We’ve been involved in the design, development and implementation of enterprise- level software for over 20 years, which is why our team of experts put together this 10-part series on evaluating Enterprise-level software. We’ll cover topics ranging from security, data collection and reporting requirements, implementation resources, pricing / cost models and more, to ensure your next enterprise software deployment is a success. You can also download the entire Evaluating Enterprise-level Software whitepaper here.
Last week we looked at the importance of discovering whether the new enterprise software you’re considering meets your reporting requirements. Does the solution you’re evaluating meet these requirements? Let’s move on to the language requirements of your organization.
Officially – or unofficially – most companies have a designated corporate ‘operating’ language used for company-wide communication and reporting. However, that doesn’t mean that most companies operate solely in one language.
In fact, many companies today – large and small – operate in numerous countries, cultures and languages. Top business languages worldwide include English, Chinese, Spanish, Arabic, German, and many more. Large companies are embracing the multilingual trend internally and in their product offerings. Amazon recently announced that Alexa will be available in “multilingual” mode in the US, Canadian and Indian markets.
So, when considering a software solution that will be used by many across your company, make sure it will work for all users regardless of language.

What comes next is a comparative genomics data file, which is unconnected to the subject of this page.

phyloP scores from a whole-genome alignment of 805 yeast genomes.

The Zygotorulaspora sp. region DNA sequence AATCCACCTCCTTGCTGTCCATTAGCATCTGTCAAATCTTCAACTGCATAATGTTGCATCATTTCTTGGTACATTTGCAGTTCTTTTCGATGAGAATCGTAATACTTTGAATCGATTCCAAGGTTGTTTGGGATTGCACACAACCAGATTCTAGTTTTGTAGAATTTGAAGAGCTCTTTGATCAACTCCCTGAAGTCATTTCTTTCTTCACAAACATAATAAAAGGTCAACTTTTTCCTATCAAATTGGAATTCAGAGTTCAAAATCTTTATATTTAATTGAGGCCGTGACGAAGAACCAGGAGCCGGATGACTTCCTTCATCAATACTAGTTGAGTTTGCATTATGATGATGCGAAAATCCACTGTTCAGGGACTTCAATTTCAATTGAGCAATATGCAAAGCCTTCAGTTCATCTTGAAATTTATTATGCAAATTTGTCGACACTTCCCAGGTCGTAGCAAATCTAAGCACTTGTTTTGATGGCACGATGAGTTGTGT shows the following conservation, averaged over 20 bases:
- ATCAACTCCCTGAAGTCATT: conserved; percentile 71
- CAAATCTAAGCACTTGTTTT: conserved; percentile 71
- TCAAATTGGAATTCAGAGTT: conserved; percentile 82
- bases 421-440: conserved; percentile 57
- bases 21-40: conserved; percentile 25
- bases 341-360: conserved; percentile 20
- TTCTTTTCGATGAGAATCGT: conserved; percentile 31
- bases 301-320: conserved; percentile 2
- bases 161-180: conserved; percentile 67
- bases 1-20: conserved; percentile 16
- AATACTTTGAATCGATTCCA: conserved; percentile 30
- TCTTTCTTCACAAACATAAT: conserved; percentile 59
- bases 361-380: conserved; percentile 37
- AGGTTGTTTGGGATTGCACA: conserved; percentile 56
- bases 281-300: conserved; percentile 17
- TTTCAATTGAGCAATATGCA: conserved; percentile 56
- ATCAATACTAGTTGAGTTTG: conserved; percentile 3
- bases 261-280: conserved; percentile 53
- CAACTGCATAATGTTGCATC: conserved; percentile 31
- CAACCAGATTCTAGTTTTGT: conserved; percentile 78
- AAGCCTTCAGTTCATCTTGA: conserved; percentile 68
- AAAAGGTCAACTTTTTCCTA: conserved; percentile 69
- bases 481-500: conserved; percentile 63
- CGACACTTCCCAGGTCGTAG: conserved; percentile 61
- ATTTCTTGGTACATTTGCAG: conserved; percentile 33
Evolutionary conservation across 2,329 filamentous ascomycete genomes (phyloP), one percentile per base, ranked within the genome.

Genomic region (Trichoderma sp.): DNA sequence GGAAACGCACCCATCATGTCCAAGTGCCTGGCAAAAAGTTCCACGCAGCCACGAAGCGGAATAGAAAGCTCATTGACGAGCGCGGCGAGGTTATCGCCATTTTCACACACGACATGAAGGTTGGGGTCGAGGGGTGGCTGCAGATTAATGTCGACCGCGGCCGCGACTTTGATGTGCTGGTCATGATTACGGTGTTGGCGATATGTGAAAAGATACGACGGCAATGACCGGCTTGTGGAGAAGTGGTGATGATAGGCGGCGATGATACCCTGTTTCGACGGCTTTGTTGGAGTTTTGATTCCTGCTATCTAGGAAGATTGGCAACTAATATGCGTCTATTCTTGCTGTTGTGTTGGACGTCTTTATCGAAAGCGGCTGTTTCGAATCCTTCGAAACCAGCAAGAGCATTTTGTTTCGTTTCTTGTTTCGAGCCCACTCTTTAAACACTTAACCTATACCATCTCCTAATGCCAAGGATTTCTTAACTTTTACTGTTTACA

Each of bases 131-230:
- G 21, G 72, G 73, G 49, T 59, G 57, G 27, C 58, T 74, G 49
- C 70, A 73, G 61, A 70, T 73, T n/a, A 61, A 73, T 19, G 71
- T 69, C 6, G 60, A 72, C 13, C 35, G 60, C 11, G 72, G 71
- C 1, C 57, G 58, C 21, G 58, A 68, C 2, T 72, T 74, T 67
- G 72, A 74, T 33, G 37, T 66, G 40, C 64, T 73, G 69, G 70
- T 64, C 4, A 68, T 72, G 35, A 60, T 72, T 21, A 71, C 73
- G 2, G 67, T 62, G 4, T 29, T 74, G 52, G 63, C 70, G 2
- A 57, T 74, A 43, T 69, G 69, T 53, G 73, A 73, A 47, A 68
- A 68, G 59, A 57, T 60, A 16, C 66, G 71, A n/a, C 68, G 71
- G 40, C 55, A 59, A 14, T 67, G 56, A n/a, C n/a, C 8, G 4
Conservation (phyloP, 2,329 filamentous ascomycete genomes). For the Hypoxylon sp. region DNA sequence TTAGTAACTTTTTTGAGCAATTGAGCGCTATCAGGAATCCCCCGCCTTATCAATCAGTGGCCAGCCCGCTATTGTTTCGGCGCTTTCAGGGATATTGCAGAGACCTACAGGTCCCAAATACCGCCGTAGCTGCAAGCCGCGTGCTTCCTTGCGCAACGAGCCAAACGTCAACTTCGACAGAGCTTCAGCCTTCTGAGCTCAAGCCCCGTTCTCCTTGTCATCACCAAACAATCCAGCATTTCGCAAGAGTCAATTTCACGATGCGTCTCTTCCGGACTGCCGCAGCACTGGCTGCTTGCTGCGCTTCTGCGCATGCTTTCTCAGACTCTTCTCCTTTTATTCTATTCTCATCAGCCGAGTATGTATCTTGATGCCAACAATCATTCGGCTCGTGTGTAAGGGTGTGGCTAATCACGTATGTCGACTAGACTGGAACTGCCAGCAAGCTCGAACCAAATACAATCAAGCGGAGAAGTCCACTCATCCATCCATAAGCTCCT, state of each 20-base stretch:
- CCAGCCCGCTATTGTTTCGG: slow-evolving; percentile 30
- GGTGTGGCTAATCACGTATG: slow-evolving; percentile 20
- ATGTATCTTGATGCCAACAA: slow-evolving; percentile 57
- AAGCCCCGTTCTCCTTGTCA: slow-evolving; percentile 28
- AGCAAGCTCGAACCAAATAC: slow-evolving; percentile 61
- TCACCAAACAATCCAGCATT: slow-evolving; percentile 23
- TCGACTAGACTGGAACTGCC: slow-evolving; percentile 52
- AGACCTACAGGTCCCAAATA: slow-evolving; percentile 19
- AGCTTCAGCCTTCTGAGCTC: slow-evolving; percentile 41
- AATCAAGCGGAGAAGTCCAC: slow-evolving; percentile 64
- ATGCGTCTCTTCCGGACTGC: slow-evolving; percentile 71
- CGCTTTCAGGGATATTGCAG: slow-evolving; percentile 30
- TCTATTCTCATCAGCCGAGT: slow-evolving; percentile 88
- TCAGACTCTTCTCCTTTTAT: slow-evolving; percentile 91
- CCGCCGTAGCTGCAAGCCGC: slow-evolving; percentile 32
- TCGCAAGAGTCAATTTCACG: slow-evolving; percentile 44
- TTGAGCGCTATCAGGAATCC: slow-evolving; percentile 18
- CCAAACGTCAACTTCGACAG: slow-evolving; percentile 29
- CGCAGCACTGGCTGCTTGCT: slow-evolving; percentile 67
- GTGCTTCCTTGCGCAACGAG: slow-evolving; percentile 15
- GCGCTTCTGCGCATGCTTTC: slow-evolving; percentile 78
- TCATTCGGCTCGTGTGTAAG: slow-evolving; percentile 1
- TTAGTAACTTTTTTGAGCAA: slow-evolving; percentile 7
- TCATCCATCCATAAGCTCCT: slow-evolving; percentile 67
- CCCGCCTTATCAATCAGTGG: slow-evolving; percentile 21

Furthermore, make sure that the solution doesn’t just offer a multilingual user interface but is truly multi- lingual and will allow your team to use the solution (e.g. complete and report audits or inspections) in their own language.
When considering and enterprise-level solution for your business, ask yourself these questions:
- Is the product interface offered in multiple languages and those that your business needs?
- Can you add your own languages and translations to the solution?
- Can data be collected (e.g. conduct audits and inspections) in any language?
- Can data be reported (e.g. report audit and inspection results) in any language?
Next week, we’ll continue our series on evaluating enterprise software by exploring the central administration capabilities of the software.
Ps. if you want access to the full whitepaper today, you can download it here.